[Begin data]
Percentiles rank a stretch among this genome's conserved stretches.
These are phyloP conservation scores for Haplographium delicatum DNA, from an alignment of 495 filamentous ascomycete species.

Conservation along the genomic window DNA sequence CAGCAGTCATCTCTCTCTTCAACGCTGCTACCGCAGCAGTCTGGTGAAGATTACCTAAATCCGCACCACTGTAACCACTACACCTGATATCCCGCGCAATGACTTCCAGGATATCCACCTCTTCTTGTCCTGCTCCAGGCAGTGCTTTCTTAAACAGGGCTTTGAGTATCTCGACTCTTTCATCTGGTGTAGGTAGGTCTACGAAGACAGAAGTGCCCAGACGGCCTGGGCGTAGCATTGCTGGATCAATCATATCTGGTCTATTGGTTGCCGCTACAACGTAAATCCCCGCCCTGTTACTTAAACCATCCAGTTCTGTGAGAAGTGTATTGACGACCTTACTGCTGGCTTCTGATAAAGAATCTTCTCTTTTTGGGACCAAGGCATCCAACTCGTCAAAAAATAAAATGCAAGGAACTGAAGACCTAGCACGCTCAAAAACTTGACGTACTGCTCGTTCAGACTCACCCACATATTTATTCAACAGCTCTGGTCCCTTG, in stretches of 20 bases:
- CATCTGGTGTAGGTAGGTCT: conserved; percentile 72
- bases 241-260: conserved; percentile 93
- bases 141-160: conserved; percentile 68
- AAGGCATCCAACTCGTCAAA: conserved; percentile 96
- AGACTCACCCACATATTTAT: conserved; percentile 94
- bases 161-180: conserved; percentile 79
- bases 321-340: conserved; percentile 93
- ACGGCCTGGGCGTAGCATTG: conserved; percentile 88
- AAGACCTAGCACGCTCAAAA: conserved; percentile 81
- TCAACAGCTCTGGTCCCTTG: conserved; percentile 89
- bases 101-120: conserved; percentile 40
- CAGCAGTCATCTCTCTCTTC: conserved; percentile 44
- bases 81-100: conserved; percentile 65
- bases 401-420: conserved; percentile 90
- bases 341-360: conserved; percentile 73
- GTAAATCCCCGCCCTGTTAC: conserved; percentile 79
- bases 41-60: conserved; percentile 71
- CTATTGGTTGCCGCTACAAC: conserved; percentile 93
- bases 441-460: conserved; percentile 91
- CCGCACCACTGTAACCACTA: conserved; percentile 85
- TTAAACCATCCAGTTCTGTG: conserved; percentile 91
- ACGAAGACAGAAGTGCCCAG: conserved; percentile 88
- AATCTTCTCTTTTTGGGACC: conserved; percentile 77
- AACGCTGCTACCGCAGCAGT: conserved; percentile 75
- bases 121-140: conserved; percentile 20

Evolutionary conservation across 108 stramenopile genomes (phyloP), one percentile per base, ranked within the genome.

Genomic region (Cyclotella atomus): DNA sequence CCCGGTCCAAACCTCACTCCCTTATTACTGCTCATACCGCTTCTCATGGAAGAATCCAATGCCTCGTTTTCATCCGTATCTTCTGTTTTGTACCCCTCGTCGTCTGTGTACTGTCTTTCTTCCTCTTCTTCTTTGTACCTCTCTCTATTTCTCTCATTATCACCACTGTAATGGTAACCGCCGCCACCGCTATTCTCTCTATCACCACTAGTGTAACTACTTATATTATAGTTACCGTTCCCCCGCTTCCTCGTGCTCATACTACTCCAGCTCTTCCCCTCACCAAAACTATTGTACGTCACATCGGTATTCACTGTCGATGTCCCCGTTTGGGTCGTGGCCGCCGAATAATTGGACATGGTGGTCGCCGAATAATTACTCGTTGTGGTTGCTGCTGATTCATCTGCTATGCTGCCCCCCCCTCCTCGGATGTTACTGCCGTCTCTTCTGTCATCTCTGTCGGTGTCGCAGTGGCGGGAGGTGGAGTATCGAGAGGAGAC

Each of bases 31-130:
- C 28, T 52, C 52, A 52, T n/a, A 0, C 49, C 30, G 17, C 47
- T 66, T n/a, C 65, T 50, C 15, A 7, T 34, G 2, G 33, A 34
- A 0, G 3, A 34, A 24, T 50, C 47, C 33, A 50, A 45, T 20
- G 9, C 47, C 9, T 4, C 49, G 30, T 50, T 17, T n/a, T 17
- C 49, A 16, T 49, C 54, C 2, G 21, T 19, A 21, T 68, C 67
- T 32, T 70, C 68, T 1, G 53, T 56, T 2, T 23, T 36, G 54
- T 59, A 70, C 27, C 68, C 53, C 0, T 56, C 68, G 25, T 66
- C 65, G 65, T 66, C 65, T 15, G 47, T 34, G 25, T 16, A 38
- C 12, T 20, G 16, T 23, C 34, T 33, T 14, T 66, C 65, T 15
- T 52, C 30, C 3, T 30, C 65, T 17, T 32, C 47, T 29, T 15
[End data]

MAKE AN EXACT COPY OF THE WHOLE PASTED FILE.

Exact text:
Percentiles rank a stretch among this genome's conserved stretches.
These are phyloP conservation scores for Haplographium delicatum DNA, from an alignment of 495 filamentous ascomycete species.

Conservation along the genomic window DNA sequence CAGCAGTCATCTCTCTCTTCAACGCTGCTACCGCAGCAGTCTGGTGAAGATTACCTAAATCCGCACCACTGTAACCACTACACCTGATATCCCGCGCAATGACTTCCAGGATATCCACCTCTTCTTGTCCTGCTCCAGGCAGTGCTTTCTTAAACAGGGCTTTGAGTATCTCGACTCTTTCATCTGGTGTAGGTAGGTCTACGAAGACAGAAGTGCCCAGACGGCCTGGGCGTAGCATTGCTGGATCAATCATATCTGGTCTATTGGTTGCCGCTACAACGTAAATCCCCGCCCTGTTACTTAAACCATCCAGTTCTGTGAGAAGTGTATTGACGACCTTACTGCTGGCTTCTGATAAAGAATCTTCTCTTTTTGGGACCAAGGCATCCAACTCGTCAAAAAATAAAATGCAAGGAACTGAAGACCTAGCACGCTCAAAAACTTGACGTACTGCTCGTTCAGACTCACCCACATATTTATTCAACAGCTCTGGTCCCTTG, in stretches of 20 bases:
- CATCTGGTGTAGGTAGGTCT: conserved; percentile 72
- bases 241-260: conserved; percentile 93
- bases 141-160: conserved; percentile 68
- AAGGCATCCAACTCGTCAAA: conserved; percentile 96
- AGACTCACCCACATATTTAT: conserved; percentile 94
- bases 161-180: conserved; percentile 79
- bases 321-340: conserved; percentile 93
- ACGGCCTGGGCGTAGCATTG: conserved; percentile 88
- AAGACCTAGCACGCTCAAAA: conserved; percentile 81
- TCAACAGCTCTGGTCCCTTG: conserved; percentile 89
- bases 101-120: conserved; percentile 40
- CAGCAGTCATCTCTCTCTTC: conserved; percentile 44
- bases 81-100: conserved; percentile 65
- bases 401-420: conserved; percentile 90
- bases 341-360: conserved; percentile 73
- GTAAATCCCCGCCCTGTTAC: conserved; percentile 79
- bases 41-60: conserved; percentile 71
- CTATTGGTTGCCGCTACAAC: conserved; percentile 93
- bases 441-460: conserved; percentile 91
- CCGCACCACTGTAACCACTA: conserved; percentile 85
- TTAAACCATCCAGTTCTGTG: conserved; percentile 91
- ACGAAGACAGAAGTGCCCAG: conserved; percentile 88
- AATCTTCTCTTTTTGGGACC: conserved; percentile 77
- AACGCTGCTACCGCAGCAGT: conserved; percentile 75
- bases 121-140: conserved; percentile 20

Evolutionary conservation across 108 stramenopile genomes (phyloP), one percentile per base, ranked within the genome.

Genomic region (Cyclotella atomus): DNA sequence CCCGGTCCAAACCTCACTCCCTTATTACTGCTCATACCGCTTCTCATGGAAGAATCCAATGCCTCGTTTTCATCCGTATCTTCTGTTTTGTACCCCTCGTCGTCTGTGTACTGTCTTTCTTCCTCTTCTTCTTTGTACCTCTCTCTATTTCTCTCATTATCACCACTGTAATGGTAACCGCCGCCACCGCTATTCTCTCTATCACCACTAGTGTAACTACTTATATTATAGTTACCGTTCCCCCGCTTCCTCGTGCTCATACTACTCCAGCTCTTCCCCTCACCAAAACTATTGTACGTCACATCGGTATTCACTGTCGATGTCCCCGTTTGGGTCGTGGCCGCCGAATAATTGGACATGGTGGTCGCCGAATAATTACTCGTTGTGGTTGCTGCTGATTCATCTGCTATGCTGCCCCCCCCTCCTCGGATGTTACTGCCGTCTCTTCTGTCATCTCTGTCGGTGTCGCAGTGGCGGGAGGTGGAGTATCGAGAGGAGAC

Each of bases 31-130:
- C 28, T 52, C 52, A 52, T n/a, A 0, C 49, C 30, G 17, C 47
- T 66, T n/a, C 65, T 50, C 15, A 7, T 34, G 2, G 33, A 34
- A 0, G 3, A 34, A 24, T 50, C 47, C 33, A 50, A 45, T 20
- G 9, C 47, C 9, T 4, C 49, G 30, T 50, T 17, T n/a, T 17
- C 49, A 16, T 49, C 54, C 2, G 21, T 19, A 21, T 68, C 67
- T 32, T 70, C 68, T 1, G 53, T 56, T 2, T 23, T 36, G 54
- T 59, A 70, C 27, C 68, C 53, C 0, T 56, C 68, G 25, T 66
- C 65, G 65, T 66, C 65, T 15, G 47, T 34, G 25, T 16, A 38
- C 12, T 20, G 16, T 23, C 34, T 33, T 14, T 66, C 65, T 15
- T 52, C 30, C 3, T 30, C 65, T 17, T 32, C 47, T 29, T 15